One Year Later: No answers on how Surfside condominium collapsed

Access to debris and litigation among issues causing delays, investigators say
Surfside building collapse
Posted at 10:22 AM, Jun 23, 2022
and last updated 2022-06-24 13:04:55-04

SURFSIDE, Fla. — One year later, the site where the Champlain Tower South once stood remains a vacant reminder of tragedy, failure and devastating loss.

One year later, the now hollowed surface also remains empty of answers to the how and why the seaside building of condos crumbled into a mangled mess of steel, concrete and memories.

Allyn Kilsheimer is a world-renowned structural engineer and was hired by the town of Surfside to independently investigate what caused the 40-year-old condo to come down.

To date, he has no answers.

“We don’t have a factual determination of why it happened at this point in time,” he said during an interview recently in Surfside. “It’s certainly one of the most frustrating from a complexity standpoint.”

Kilsheimer had originally planned to have answers by the year anniversary of the building’s collapse but, he said, family litigation, ongoing death investigations by police and the feds leading the investigation have contributed to his team’s delay in getting access to materials and structural debris.

But, he said, in 12 months, he hasn’t ruled out much about what may have contributed to the building’s sudden and shocking demise.

“I think I pretty much eliminated some of the ideas that people were saying about when the Navy was blowing up ships in the ocean that caused it, things like that that were kind of way out of left field,” he said.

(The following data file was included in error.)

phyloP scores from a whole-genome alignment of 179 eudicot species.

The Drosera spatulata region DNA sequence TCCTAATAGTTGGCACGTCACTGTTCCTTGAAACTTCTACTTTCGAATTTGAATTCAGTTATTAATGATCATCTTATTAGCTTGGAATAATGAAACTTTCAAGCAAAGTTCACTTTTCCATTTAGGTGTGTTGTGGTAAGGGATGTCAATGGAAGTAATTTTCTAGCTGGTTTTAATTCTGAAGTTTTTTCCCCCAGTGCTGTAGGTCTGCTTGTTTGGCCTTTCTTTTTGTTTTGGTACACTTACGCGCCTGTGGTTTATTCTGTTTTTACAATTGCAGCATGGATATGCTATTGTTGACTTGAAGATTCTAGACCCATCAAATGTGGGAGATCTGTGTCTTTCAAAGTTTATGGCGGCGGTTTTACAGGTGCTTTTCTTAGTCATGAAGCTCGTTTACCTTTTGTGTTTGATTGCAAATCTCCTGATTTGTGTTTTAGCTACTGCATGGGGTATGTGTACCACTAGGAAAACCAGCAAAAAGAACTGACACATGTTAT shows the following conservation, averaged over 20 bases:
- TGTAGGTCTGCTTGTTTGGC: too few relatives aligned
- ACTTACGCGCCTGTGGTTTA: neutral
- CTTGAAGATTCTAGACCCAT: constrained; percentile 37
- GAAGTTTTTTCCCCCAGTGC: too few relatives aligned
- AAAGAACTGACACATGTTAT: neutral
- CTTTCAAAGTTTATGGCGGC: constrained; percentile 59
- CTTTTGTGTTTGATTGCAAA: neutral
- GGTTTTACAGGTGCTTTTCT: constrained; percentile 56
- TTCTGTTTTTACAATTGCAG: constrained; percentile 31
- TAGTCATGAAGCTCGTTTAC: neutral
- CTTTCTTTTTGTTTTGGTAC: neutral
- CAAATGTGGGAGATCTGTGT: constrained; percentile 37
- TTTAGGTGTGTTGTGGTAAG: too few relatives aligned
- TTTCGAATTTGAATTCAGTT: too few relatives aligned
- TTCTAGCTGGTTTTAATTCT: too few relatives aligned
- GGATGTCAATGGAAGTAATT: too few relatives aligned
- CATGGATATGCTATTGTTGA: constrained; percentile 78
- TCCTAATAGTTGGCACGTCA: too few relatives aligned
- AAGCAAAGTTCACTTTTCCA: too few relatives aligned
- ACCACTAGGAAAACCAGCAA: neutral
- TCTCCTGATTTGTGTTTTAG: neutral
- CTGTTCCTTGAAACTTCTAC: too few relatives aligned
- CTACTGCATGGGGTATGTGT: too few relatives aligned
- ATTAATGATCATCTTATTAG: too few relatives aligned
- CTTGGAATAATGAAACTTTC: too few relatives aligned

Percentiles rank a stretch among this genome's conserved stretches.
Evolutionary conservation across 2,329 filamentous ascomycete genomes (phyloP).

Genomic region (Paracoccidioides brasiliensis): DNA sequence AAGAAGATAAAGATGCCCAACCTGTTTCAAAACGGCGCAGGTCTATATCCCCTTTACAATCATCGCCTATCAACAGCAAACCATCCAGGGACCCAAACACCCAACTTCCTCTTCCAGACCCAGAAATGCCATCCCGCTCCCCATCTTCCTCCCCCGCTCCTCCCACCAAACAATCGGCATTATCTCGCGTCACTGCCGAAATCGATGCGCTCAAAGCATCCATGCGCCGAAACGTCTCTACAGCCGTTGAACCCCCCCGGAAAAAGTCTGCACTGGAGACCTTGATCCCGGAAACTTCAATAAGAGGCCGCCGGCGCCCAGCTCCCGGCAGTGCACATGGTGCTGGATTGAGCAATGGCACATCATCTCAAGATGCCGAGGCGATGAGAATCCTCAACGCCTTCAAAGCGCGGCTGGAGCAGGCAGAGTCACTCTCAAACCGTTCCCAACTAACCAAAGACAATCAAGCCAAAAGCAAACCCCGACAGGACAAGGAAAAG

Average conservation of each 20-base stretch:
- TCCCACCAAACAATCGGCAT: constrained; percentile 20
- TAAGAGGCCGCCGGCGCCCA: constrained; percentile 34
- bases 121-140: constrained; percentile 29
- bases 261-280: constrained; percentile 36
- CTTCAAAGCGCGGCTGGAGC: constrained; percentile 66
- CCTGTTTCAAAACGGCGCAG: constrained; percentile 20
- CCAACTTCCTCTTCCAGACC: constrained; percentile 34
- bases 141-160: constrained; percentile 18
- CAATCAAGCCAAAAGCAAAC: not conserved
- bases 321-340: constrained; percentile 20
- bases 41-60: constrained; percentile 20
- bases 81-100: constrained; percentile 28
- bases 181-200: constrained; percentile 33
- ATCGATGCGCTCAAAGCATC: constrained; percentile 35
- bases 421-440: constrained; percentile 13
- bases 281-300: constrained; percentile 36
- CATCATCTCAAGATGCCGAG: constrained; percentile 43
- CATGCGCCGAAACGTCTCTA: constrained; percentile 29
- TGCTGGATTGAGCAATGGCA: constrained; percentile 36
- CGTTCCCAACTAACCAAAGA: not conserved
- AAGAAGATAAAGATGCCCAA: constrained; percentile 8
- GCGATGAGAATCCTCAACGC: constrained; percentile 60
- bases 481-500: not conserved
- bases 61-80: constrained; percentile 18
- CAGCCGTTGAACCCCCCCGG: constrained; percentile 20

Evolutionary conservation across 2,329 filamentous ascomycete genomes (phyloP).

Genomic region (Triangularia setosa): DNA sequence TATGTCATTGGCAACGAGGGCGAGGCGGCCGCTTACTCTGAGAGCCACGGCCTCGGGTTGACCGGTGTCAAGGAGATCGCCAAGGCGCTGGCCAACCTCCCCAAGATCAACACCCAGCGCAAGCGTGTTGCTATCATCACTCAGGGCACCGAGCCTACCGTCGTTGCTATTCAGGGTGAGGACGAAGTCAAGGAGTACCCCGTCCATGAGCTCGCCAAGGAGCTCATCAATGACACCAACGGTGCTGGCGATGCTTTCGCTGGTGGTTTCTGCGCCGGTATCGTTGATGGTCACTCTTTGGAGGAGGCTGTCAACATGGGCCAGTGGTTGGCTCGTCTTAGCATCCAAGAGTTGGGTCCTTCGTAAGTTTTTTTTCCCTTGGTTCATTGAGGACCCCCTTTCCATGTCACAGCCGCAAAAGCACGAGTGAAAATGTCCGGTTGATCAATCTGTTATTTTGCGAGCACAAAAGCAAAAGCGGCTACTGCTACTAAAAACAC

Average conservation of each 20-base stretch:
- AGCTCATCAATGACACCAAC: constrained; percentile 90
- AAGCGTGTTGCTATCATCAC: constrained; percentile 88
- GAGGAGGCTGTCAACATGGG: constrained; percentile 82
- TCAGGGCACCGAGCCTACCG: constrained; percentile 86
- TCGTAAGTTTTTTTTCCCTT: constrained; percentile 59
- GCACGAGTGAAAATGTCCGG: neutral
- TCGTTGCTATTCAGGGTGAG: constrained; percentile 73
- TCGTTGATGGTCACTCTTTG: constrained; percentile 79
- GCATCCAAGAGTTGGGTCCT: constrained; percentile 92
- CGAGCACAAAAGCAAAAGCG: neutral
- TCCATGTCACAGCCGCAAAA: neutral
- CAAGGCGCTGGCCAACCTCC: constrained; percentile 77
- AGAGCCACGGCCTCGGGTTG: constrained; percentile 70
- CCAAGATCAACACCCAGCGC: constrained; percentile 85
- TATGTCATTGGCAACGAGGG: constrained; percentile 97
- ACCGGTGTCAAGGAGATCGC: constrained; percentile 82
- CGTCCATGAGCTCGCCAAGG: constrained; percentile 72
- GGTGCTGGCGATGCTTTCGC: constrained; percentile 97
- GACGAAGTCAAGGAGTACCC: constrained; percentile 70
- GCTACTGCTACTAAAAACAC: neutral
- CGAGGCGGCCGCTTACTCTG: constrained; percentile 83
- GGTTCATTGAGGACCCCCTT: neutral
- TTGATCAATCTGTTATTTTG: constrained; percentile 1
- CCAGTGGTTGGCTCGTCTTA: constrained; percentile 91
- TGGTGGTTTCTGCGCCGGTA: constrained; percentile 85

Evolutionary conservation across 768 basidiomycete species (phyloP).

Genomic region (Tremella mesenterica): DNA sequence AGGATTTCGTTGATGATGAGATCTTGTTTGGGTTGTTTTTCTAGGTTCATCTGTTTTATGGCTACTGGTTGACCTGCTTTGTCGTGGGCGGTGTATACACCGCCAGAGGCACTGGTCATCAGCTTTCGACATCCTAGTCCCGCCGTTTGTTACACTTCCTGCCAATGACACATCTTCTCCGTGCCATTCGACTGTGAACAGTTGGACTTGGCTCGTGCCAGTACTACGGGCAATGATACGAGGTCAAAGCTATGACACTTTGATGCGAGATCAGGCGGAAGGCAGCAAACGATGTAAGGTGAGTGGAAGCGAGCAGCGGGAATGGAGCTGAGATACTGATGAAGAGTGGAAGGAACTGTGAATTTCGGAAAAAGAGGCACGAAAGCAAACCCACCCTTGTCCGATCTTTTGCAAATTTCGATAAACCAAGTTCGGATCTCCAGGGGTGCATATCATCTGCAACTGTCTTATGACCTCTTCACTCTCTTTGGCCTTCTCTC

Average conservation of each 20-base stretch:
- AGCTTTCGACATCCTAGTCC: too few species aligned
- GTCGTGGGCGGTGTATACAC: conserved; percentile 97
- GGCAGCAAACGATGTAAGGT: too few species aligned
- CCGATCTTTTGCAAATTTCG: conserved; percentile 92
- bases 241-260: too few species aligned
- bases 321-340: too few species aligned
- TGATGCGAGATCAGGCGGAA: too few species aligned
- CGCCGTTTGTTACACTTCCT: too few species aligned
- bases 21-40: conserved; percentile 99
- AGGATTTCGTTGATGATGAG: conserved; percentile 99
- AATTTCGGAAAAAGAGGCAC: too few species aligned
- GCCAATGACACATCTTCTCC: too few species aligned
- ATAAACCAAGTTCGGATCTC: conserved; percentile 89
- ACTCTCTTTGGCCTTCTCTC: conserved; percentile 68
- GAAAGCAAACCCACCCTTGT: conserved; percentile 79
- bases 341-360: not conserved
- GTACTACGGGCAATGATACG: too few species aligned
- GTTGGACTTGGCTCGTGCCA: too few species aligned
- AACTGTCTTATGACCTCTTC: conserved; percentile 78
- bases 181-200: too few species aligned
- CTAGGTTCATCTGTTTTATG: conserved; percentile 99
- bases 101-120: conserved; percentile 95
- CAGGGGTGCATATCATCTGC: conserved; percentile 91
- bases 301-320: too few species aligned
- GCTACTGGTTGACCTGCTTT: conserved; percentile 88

The same goes for investigators from the National Institute for Standards and Technology (NIST).

“Right now we have about two dozen hypotheses about what may have happened,” explained Glenn Bell, who is co-leading the fed’s investigation.

“I’ve been doing this type of work for over 40 years and this may be the most complex, challenging investigation ever undertaken of its type,” Bell said.

To date, teams have cataloged and analyzed materials, measurements have been taken and 3D imaging has been created and will be used for future scrutiny.

Invasive testing will come next and will allow investigators to cut into concrete and steel for clues.

Interviews with witnesses and first responders and anyone else who may have seen, heard or known something continues and is welcomed by the feds.

It is widely known the 136- unit condominium had problems. Shortly after the collapse, surviving residents shared stories of the building’s increasing signs of destruction and disrepair, which they claimed, were repeatedly ignored. Residents pointed to disagreements among the tower’s homeowners association and residents who didn’t want to pay excessive assessment fees as some of the reasons the building had long-standing issues.

Some of the damage, which included cracks in the tower’s garage and under the pool deck, was also documented in 2018 and described as “major structural damage” by an engineering firm as part of the building’s 40- year recertification. Work for the recertification was just getting started at the time the tower crumbled.

Since its collapse, Florida lawmakers passed a bill to increase the frequency of those inspections. NIST will also be weighing in with a series of new recommendations based on its findings.

However one year later, what caused its crash and the deaths of 98 men, women and children will likely be summed up by a number of factors that took time to build and will take more time for investigators to unravel.

“Everyone wants answers to these questions, for good reason,” said Bell. “It's challenging for us because we have to do a thorough investigation and that's going to take some time,” he said. Bell expects the federal investigation won’t be complete until the fall of 2023, with recommendations released a year later.

Allyn Kilsheimer hopes he’ll have answers from his independent investigation sooner.

“I made a promise to the people of Surfside that I would figure out what happened so I can tell people if you see this kind of a thing in your building, you need to get somebody else to look at it pretty quickly,” he said.